The Arctic Hare and Walter Benjamin’s program for a proletarian children’s theater
The hare was a child so badly treated and offended by the other people because he had such long ears that he went off to live alone.
When he sees someone, he puts his ears back; for when he hears a man’s call, he thinks they are talking about his long ears. He doesn’t have a tail because he didn’t have one before. Walter Benjamin’s “Program for a proletarian children’s theater” was not published during his life. According to Jack Zipes, the editors of Alternative: Zeitschrift für Literatur und Diskussion (presumably Hildegard Brenner) who published Benjamin’s short essay in 1968, the executors of Benjamin’s literary estate, Theodor Adorno and Rolf Tiedemann, had suppressed its publication because they “wanted to play down Benjamin’s Marxist position.” This is, of course, hearsay but I mention it to indicate the constellation linking Benjamin and Adorno and thus possibly Benjamin’s program and Adorno’s “Free Time.”
Aside from his almost comic self-portrayal as a virtuoso of seriousness, Adorno offered no prescription for a free time that would be free of culture industry colonization and do-it-yourself pseudo-activity. Benjamin, on the other hand, offered a program, albeit one designed for children in a post-revolutionary regime.
I refer here to the essay by Walter Benjamin but it needs to be acknowledged that practice was initiated by Asja Lācis in her work with war orphans and homeless children in the aftermath of World War I and the Russian Revolution. So while the possessive refers to Benjamin’s essay about the program, it should be kept in mind that there was an actual “proletarian children’s theater” pioneered earlier by Lācis.
Although Benjamin’s program can’t be directly applied to the problem of adult leisure in a capitalist society, there are hints that invite fruitful speculation. Benjamin’s program envisions theater as a frame rather than a method because “only on the stage does all life, in its unlimited fullness, appear framed and as a circumscribed area.” Children are to be educated within this relevant area rather than being educated to an idea, which is to say indoctrinated.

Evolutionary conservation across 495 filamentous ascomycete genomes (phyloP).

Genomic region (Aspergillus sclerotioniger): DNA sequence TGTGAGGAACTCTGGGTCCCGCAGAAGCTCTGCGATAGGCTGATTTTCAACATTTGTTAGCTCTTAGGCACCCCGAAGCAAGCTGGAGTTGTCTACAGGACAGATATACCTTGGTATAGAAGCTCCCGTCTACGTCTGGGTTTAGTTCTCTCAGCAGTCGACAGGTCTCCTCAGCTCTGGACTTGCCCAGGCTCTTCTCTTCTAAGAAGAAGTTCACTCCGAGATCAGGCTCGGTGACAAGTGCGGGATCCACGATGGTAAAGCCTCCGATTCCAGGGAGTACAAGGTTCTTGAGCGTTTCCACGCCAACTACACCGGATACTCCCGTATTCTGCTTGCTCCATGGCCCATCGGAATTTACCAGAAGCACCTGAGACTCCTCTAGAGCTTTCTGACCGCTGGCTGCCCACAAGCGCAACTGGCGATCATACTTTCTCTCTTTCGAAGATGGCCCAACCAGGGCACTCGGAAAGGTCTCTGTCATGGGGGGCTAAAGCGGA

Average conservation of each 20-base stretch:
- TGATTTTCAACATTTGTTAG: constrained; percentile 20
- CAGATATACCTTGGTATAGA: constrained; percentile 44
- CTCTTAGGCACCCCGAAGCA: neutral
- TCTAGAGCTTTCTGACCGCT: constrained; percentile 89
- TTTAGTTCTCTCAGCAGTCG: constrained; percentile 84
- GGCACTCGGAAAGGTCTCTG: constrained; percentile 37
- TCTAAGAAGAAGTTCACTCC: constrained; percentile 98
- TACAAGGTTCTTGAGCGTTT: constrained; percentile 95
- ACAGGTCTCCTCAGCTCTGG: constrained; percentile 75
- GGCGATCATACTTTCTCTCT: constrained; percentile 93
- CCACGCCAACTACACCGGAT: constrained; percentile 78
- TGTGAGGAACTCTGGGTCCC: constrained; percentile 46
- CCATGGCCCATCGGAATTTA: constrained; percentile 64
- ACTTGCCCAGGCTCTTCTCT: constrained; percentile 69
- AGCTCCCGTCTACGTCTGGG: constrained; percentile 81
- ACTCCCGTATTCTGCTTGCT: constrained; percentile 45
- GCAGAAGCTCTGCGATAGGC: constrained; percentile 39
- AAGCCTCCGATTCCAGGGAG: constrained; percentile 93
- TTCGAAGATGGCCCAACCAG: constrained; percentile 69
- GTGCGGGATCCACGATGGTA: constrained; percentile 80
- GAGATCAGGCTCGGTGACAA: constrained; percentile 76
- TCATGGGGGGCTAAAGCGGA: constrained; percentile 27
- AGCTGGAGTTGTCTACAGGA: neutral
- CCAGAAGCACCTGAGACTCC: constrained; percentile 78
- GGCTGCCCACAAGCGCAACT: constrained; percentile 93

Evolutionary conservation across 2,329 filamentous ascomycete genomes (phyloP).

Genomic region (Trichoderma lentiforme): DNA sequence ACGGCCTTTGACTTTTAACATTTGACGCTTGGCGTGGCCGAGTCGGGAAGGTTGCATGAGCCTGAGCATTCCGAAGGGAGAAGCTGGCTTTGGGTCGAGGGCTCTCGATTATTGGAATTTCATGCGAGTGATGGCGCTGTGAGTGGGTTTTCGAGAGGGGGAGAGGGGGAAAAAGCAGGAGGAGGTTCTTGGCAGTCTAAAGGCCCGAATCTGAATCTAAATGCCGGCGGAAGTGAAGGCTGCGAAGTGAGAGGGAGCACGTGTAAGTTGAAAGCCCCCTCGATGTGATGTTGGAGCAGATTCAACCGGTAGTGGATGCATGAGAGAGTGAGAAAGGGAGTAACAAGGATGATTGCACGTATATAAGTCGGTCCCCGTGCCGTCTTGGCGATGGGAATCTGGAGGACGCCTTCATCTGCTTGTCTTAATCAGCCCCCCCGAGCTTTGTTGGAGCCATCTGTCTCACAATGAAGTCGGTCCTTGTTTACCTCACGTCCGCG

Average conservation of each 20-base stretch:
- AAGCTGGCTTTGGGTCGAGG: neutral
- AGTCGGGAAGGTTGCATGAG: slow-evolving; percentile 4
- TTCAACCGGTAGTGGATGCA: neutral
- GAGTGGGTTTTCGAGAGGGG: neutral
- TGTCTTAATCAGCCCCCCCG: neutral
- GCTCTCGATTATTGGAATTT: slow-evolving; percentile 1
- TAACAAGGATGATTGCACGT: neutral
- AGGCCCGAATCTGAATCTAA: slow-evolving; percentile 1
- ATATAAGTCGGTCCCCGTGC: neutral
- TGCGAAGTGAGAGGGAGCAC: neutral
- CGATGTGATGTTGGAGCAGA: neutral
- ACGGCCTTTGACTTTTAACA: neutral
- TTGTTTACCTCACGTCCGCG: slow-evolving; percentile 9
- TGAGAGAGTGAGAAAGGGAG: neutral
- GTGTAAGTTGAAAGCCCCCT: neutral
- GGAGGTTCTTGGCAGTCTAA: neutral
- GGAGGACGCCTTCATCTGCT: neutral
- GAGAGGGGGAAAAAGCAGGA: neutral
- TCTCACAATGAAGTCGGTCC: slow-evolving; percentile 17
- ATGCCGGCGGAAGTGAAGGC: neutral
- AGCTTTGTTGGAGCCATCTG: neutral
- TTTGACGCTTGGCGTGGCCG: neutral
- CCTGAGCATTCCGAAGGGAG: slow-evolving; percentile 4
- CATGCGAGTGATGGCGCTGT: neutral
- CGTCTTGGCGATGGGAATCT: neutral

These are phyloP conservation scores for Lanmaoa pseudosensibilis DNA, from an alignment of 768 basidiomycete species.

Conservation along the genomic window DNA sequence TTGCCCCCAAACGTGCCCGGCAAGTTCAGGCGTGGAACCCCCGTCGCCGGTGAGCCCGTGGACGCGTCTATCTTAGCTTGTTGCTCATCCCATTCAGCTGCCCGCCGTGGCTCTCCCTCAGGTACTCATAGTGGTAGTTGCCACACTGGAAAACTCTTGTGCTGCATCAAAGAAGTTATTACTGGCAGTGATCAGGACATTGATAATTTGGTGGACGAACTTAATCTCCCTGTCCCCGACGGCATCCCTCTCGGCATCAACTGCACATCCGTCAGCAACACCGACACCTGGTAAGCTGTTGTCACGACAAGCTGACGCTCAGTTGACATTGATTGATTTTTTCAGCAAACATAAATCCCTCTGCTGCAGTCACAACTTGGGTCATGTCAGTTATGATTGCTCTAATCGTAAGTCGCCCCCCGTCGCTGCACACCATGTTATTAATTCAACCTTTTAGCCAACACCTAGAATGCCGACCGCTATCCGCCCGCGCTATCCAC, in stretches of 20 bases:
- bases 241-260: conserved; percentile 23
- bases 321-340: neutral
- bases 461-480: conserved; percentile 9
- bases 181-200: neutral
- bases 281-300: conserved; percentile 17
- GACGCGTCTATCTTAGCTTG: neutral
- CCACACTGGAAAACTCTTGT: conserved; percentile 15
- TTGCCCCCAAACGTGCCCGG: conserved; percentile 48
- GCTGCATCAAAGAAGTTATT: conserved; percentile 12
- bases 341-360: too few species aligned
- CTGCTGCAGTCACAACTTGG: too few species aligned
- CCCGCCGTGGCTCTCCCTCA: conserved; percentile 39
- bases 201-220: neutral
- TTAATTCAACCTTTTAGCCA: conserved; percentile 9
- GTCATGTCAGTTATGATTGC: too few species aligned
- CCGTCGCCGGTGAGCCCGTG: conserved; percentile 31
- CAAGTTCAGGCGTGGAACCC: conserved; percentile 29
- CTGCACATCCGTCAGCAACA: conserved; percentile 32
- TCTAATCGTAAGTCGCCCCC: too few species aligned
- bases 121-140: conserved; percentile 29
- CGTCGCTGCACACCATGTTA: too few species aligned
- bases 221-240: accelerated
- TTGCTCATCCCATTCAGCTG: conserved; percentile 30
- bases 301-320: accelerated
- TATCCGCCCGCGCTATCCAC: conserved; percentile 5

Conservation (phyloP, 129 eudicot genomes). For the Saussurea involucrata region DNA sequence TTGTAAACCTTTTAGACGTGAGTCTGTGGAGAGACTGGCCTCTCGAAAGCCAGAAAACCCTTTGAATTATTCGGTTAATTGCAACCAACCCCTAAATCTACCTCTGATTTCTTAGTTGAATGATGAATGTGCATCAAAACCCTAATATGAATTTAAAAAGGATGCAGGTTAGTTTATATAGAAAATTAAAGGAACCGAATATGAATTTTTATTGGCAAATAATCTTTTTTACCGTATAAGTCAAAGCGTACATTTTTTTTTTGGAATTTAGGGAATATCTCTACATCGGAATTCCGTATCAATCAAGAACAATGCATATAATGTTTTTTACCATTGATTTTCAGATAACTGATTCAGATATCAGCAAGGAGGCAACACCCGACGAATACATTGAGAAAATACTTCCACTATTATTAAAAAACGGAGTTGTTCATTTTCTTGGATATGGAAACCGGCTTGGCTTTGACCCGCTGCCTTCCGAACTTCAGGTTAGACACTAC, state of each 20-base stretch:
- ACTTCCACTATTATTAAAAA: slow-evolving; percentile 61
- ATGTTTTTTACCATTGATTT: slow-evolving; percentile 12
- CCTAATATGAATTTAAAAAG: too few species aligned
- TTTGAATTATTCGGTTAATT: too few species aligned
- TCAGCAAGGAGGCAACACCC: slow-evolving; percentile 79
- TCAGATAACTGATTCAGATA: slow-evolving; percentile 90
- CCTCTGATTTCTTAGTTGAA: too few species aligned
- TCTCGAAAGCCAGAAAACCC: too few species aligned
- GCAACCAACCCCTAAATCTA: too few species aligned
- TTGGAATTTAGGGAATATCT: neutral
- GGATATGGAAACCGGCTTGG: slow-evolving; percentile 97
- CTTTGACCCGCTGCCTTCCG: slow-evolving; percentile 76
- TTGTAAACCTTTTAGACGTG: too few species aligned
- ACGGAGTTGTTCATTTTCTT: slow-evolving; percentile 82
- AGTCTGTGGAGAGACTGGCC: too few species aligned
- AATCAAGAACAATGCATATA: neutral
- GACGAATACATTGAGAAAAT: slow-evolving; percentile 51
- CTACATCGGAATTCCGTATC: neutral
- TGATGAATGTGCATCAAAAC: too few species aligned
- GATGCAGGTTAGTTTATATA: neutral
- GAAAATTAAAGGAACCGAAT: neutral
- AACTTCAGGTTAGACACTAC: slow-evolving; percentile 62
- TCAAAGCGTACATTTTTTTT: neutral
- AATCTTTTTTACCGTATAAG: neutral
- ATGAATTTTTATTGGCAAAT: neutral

Improvisation is to prevail within the circumscribed area of theater. Benjamin’s concept of theater displaces performance to the sideline, as an afterthought. The improvisation of the various elements of scenery, costume, character, music and dialogue is aimed at the development of the children, not at the performance of a finished product. In fact, Benjamin envisions improvisation continuing even during a performance in front of an audience. There are no boundaries to the continuing creativity of the participants.
Undoubtedly there are some who would see a theatrical frame as a potential remedy for the paradoxes of free time that isn’t free. But there are caveats. In his radio lecture on free time, Adorno implicitly criticized the notion of directly applying the theater frame to adult leisure with regard to “a theater that today confuses itself with reality, such as the happenings* now and then staged by the actionists that muddle aesthetic semblance and reality.”
Of course those happenings were never conceived as a translation of the children’s theater frame to an adult context. One of great differences between Benjamin’s proposal and the happenings of the 1960s is that the latter were geared to performance before an audience. They were spectacle. The participation of the public in these events was peripheral to the art-world exhibitionism. The audience members were pseudo-participants.
This is not to say that a theatrical frame could not serve as one vehicle for freeing free time. But it may be both unwieldy and prone to being carried away by preconceptions and stereotypes about drama, sensuality and make-believe. Adults carry too many props of baggage onto the stage.
Two “frames” that I see as more appropriate for the adult context are scholê and dialogue. Both can feature “all life, in its unlimited fullness” within a “circumscribed area.” Scholê translates as ‘leisure’ and is the root of words such as ‘school’ and ‘scholarship.’ The meaning to classical Greek philosophers was radically different then our contemporary usages of leisure or school.
The dialogue I have in mind is specifically David Bohm’s conception, although I don’t think that has to become mandatory. I will address both scholê and dialogue in future posts and also explain why something like them is absolutely necessary to avoid, or at least address in some coherent manner, our civilization’s insatiable drive toward catastrophe.